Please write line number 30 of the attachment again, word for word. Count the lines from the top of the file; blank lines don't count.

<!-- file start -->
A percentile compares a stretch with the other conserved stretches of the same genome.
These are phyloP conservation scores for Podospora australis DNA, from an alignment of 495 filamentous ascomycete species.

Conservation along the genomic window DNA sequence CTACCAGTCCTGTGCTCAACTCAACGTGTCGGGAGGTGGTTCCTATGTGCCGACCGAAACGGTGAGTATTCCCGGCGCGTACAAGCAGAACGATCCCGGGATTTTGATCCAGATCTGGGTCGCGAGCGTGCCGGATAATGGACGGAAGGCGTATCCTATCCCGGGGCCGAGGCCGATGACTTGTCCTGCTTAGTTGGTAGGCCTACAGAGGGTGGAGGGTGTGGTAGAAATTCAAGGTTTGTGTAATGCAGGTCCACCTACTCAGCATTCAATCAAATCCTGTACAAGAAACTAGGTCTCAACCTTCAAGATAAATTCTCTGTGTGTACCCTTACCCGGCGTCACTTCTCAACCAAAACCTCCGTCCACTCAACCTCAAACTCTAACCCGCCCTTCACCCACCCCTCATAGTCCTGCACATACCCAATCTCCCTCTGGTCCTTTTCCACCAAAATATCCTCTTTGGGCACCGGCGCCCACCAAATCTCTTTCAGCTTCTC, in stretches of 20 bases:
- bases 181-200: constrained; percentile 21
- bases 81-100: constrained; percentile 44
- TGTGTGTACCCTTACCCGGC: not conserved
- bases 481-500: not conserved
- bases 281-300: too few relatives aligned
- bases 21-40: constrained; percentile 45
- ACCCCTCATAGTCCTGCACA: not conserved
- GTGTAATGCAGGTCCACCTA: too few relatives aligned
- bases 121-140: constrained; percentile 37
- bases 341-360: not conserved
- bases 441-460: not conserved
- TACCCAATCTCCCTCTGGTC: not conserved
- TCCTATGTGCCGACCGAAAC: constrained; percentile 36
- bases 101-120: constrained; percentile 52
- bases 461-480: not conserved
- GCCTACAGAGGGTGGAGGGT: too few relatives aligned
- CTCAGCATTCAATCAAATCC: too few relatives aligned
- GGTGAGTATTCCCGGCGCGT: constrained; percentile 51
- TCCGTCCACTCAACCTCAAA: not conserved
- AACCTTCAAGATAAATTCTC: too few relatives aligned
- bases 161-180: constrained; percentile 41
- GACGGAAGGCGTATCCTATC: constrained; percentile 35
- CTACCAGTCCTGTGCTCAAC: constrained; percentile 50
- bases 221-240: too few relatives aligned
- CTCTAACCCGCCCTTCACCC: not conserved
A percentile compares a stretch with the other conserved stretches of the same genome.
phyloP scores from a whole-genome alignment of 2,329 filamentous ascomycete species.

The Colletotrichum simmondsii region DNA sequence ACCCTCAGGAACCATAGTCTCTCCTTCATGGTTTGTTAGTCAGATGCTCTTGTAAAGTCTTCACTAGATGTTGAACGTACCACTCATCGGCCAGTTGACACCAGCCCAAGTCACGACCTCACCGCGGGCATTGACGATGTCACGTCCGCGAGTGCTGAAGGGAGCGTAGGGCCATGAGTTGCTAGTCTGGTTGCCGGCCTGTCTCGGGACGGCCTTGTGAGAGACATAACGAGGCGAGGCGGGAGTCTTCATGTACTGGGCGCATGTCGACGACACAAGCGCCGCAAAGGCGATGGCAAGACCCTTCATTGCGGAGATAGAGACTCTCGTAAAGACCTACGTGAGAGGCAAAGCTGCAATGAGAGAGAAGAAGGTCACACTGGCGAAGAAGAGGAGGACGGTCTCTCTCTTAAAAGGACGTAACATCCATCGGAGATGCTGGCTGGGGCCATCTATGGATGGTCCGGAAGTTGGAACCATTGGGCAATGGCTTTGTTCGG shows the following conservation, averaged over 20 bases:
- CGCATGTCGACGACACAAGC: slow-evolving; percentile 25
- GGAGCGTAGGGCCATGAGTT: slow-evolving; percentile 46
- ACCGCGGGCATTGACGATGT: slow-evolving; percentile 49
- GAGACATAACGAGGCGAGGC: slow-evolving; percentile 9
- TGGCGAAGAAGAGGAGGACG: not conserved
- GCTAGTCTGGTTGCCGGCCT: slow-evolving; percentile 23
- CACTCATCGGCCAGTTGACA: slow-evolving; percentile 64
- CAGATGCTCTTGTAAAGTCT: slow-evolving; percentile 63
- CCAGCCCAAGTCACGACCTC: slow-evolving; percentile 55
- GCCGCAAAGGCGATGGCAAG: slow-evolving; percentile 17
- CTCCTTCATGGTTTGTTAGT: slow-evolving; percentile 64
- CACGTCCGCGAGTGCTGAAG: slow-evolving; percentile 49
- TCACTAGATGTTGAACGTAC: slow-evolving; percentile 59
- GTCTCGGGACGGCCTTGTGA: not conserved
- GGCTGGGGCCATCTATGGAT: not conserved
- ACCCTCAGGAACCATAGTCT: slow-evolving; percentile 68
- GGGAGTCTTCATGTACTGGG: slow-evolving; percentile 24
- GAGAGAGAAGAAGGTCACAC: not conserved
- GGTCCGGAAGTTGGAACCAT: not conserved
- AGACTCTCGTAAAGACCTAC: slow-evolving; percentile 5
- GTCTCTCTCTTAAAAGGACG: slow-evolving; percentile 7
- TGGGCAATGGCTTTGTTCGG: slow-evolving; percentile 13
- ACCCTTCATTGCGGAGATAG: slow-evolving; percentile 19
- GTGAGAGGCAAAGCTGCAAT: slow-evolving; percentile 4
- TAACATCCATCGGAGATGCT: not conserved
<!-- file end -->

phyloP scores from a whole-genome alignment of 2,329 filamentous ascomycete species.